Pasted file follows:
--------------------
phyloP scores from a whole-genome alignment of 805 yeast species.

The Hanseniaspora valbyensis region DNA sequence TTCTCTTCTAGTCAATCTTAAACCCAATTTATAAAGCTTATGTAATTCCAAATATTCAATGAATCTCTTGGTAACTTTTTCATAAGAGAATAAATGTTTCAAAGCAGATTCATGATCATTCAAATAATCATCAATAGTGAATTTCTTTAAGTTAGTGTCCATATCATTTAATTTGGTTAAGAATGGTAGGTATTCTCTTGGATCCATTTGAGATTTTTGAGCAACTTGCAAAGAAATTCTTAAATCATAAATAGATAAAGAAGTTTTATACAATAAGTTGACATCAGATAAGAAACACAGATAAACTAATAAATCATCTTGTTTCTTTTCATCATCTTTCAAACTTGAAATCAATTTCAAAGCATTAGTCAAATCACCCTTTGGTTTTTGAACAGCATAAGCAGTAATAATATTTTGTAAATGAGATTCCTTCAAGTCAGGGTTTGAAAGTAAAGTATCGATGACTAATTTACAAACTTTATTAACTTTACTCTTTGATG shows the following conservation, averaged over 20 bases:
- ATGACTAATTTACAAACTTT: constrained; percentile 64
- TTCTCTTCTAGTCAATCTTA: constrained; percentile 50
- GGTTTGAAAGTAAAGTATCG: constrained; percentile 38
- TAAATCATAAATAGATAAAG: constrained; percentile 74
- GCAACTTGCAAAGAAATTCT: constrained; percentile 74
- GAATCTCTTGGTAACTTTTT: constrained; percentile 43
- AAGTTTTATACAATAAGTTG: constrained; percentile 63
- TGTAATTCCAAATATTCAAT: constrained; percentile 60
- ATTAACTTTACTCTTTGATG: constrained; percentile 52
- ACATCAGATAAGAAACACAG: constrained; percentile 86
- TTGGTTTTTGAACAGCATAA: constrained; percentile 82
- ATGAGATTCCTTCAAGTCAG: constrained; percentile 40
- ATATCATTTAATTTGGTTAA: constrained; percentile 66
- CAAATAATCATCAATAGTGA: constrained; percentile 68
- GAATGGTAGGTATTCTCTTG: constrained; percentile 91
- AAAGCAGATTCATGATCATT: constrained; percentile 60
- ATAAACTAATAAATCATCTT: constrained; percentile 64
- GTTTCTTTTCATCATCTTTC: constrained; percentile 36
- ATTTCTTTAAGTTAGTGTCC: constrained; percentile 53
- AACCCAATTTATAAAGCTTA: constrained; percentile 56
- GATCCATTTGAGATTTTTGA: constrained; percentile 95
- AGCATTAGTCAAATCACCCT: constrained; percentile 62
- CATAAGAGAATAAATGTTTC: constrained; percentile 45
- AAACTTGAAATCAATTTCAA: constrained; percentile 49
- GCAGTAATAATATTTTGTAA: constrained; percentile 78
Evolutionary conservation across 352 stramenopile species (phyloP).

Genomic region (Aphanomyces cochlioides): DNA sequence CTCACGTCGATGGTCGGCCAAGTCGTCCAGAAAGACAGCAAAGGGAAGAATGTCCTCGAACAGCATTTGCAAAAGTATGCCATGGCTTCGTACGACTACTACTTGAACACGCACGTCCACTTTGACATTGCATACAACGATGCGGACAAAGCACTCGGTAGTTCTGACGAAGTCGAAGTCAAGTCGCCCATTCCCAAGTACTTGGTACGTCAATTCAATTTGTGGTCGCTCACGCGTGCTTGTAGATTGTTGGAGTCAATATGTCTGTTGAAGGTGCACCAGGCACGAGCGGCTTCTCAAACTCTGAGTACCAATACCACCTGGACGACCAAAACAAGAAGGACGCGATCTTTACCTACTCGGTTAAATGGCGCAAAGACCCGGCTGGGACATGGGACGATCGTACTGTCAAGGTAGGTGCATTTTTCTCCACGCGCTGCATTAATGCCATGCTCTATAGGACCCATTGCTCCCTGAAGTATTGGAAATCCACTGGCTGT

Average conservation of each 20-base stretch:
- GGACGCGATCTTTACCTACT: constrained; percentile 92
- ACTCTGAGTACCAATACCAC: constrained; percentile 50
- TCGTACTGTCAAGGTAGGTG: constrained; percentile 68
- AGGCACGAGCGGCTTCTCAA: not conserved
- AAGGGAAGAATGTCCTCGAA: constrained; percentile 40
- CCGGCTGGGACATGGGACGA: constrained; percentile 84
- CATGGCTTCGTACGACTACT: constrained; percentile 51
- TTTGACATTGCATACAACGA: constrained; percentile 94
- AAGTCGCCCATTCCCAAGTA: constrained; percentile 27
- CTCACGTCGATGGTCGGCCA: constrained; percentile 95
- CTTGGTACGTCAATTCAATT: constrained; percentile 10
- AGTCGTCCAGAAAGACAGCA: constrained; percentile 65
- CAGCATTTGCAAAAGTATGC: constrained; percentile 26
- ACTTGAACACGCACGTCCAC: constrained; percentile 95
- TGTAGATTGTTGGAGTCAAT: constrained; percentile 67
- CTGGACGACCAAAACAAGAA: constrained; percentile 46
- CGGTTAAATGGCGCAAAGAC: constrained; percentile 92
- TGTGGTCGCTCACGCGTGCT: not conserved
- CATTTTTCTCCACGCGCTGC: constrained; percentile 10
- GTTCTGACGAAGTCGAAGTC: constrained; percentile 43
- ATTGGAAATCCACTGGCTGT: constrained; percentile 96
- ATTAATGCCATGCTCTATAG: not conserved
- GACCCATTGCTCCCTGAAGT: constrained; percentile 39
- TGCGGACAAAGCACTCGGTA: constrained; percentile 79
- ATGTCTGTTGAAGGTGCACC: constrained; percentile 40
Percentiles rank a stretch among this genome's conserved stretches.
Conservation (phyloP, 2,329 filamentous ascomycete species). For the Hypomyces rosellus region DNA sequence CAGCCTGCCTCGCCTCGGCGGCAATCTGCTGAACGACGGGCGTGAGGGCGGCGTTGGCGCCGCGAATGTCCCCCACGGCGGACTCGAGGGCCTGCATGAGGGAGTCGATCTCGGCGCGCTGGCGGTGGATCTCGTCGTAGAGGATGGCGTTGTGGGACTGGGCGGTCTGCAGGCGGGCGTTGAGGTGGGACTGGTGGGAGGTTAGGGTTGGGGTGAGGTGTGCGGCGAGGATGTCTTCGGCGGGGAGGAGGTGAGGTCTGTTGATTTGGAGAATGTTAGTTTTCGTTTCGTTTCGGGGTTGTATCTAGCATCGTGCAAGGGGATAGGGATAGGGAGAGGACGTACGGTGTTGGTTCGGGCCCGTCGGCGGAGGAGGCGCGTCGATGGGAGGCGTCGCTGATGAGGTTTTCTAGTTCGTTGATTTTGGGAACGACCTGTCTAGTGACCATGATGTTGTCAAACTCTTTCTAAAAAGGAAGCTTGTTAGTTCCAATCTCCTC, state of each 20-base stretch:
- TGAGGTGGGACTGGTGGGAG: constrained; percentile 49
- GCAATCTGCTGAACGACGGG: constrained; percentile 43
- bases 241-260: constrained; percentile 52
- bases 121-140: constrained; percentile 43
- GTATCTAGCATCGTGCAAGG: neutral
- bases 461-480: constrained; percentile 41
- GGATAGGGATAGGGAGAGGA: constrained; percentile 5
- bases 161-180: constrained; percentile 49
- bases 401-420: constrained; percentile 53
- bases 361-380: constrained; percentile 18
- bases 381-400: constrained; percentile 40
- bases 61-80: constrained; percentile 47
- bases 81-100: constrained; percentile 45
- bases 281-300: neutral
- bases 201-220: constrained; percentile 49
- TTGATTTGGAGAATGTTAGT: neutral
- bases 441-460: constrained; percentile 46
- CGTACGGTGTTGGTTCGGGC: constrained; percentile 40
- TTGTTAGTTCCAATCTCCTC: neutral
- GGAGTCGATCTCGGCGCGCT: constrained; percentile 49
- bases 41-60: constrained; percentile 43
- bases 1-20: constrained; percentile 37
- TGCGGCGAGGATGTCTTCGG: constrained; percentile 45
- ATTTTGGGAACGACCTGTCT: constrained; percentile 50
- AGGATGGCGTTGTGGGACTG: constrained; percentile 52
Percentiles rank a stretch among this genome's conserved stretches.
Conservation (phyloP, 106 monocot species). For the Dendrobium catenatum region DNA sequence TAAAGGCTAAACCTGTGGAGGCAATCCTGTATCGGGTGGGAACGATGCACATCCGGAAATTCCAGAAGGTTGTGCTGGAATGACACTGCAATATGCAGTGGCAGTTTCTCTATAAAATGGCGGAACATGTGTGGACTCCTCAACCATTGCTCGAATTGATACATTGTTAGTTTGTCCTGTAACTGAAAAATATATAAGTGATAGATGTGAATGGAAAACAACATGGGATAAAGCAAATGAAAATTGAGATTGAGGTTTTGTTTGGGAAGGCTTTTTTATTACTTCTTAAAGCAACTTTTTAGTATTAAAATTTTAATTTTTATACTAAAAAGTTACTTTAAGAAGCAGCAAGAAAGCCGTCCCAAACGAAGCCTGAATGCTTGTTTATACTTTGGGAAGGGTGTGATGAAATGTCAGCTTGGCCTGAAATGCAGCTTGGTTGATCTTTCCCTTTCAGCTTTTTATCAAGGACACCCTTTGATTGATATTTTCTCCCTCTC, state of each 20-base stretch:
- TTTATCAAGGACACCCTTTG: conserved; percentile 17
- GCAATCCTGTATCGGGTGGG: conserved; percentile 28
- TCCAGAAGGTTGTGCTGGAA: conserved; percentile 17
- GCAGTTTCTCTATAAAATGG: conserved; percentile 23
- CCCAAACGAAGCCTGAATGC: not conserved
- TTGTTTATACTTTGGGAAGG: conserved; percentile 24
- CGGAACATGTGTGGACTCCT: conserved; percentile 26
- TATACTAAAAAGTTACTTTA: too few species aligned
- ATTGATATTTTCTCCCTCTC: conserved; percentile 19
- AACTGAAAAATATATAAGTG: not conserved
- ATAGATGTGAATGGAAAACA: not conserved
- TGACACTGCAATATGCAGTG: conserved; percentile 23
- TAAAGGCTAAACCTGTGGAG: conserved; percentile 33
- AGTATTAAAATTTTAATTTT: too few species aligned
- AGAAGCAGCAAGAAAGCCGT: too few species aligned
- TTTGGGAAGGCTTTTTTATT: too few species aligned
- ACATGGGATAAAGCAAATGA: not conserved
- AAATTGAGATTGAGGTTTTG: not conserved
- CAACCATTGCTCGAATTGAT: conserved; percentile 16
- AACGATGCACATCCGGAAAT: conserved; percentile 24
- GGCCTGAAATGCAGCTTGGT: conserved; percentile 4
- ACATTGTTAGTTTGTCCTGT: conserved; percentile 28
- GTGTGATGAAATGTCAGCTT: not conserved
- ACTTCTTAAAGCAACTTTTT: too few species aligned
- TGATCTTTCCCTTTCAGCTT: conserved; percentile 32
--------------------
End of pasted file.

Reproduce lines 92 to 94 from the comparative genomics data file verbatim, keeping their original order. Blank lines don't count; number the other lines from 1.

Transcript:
- TATACTAAAAAGTTACTTTA: too few species aligned
- ATTGATATTTTCTCCCTCTC: conserved; percentile 19
- AACTGAAAAATATATAAGTG: not conserved